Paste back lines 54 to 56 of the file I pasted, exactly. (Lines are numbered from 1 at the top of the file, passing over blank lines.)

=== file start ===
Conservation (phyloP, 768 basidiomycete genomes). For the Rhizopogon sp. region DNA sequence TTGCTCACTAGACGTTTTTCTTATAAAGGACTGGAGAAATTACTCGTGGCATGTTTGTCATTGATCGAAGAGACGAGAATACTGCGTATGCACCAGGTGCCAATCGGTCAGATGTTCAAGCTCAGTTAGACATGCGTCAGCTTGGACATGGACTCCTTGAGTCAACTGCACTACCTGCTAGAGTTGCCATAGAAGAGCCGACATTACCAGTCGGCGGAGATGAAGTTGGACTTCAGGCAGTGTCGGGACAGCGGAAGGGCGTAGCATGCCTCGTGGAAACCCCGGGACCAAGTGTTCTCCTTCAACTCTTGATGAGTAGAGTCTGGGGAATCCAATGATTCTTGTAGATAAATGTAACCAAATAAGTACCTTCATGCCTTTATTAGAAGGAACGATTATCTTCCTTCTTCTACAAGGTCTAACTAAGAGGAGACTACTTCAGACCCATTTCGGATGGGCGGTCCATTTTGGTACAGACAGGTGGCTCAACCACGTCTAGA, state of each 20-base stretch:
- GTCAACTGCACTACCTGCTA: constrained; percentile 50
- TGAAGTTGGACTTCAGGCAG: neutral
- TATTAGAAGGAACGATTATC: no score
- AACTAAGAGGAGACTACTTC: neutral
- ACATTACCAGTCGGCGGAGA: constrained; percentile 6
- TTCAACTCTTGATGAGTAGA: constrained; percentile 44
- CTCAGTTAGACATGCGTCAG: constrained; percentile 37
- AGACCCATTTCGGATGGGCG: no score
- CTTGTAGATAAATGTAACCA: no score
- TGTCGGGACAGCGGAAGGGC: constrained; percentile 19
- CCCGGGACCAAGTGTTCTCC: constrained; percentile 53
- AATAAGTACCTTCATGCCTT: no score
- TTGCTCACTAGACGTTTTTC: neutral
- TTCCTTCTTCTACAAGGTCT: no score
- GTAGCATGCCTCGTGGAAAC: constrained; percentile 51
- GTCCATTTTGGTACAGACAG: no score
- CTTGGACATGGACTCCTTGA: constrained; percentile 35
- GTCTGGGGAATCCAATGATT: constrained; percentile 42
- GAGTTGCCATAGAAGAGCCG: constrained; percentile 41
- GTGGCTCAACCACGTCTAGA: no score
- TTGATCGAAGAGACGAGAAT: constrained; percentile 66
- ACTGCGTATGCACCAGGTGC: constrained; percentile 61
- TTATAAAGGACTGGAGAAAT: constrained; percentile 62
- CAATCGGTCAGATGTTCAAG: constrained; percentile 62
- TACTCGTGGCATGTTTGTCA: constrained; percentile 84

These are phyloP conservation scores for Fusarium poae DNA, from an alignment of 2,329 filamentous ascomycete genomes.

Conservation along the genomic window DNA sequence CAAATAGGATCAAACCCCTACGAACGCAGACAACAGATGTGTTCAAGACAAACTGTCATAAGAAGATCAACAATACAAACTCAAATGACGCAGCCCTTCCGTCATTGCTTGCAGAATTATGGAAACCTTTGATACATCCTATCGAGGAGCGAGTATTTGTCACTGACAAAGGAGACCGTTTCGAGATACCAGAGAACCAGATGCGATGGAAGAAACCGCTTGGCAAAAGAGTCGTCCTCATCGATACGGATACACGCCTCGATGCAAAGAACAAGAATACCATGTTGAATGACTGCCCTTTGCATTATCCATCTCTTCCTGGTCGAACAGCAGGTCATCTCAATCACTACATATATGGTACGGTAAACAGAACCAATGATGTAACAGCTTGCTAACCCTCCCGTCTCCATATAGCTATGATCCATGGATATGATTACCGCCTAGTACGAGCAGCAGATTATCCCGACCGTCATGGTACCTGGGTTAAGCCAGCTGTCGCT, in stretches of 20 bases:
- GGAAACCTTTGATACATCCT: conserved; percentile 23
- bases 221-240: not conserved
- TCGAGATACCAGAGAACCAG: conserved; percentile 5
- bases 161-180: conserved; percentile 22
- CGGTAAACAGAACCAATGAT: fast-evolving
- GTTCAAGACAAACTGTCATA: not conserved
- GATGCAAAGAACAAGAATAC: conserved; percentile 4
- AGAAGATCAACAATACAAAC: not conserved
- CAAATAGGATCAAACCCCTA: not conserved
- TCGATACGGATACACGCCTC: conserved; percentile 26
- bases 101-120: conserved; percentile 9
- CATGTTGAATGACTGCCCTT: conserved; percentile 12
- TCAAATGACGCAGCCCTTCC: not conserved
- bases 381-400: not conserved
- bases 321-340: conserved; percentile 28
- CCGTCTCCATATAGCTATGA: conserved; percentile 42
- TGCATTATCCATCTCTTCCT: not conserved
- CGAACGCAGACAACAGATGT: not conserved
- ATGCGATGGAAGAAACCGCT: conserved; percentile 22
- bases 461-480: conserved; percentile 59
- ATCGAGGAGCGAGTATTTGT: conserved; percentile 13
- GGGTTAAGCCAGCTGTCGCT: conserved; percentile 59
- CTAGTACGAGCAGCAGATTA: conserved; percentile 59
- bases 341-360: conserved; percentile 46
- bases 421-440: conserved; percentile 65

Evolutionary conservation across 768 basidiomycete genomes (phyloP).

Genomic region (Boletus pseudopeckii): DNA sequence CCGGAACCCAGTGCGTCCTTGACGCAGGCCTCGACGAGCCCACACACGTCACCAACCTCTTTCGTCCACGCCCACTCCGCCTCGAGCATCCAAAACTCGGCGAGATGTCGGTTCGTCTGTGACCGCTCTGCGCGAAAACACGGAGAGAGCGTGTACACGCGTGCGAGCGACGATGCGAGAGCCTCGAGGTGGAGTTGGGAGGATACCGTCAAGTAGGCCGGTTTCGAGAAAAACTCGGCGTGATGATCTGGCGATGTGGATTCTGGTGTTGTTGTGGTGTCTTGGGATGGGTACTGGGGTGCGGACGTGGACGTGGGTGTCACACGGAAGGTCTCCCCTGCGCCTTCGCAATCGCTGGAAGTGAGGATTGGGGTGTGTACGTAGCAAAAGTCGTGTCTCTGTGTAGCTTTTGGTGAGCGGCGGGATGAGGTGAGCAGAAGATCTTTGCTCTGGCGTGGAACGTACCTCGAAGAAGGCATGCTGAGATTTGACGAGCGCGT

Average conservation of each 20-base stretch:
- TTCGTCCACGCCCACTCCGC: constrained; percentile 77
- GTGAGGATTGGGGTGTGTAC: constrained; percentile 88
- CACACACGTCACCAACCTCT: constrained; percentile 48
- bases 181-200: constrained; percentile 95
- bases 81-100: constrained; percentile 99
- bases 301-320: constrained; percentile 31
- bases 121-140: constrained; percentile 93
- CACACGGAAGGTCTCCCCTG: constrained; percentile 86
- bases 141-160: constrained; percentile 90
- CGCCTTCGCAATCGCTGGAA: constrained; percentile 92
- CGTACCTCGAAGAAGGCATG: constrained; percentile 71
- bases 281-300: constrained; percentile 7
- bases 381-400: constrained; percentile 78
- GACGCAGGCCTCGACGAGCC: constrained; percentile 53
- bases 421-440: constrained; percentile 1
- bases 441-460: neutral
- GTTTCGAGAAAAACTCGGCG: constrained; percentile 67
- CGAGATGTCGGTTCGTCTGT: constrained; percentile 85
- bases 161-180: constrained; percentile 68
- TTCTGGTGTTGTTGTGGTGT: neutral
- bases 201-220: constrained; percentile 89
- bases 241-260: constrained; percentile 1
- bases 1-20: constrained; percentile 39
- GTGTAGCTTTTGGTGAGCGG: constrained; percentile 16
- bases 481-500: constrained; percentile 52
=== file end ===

Evolutionary conservation across 768 basidiomycete genomes (phyloP).

Genomic region (Boletus pseudopeckii): DNA sequence CCGGAACCCAGTGCGTCCTTGACGCAGGCCTCGACGAGCCCACACACGTCACCAACCTCTTTCGTCCACGCCCACTCCGCCTCGAGCATCCAAAACTCGGCGAGATGTCGGTTCGTCTGTGACCGCTCTGCGCGAAAACACGGAGAGAGCGTGTACACGCGTGCGAGCGACGATGCGAGAGCCTCGAGGTGGAGTTGGGAGGATACCGTCAAGTAGGCCGGTTTCGAGAAAAACTCGGCGTGATGATCTGGCGATGTGGATTCTGGTGTTGTTGTGGTGTCTTGGGATGGGTACTGGGGTGCGGACGTGGACGTGGGTGTCACACGGAAGGTCTCCCCTGCGCCTTCGCAATCGCTGGAAGTGAGGATTGGGGTGTGTACGTAGCAAAAGTCGTGTCTCTGTGTAGCTTTTGGTGAGCGGCGGGATGAGGTGAGCAGAAGATCTTTGCTCTGGCGTGGAACGTACCTCGAAGAAGGCATGCTGAGATTTGACGAGCGCGT

Average conservation of each 20-base stretch: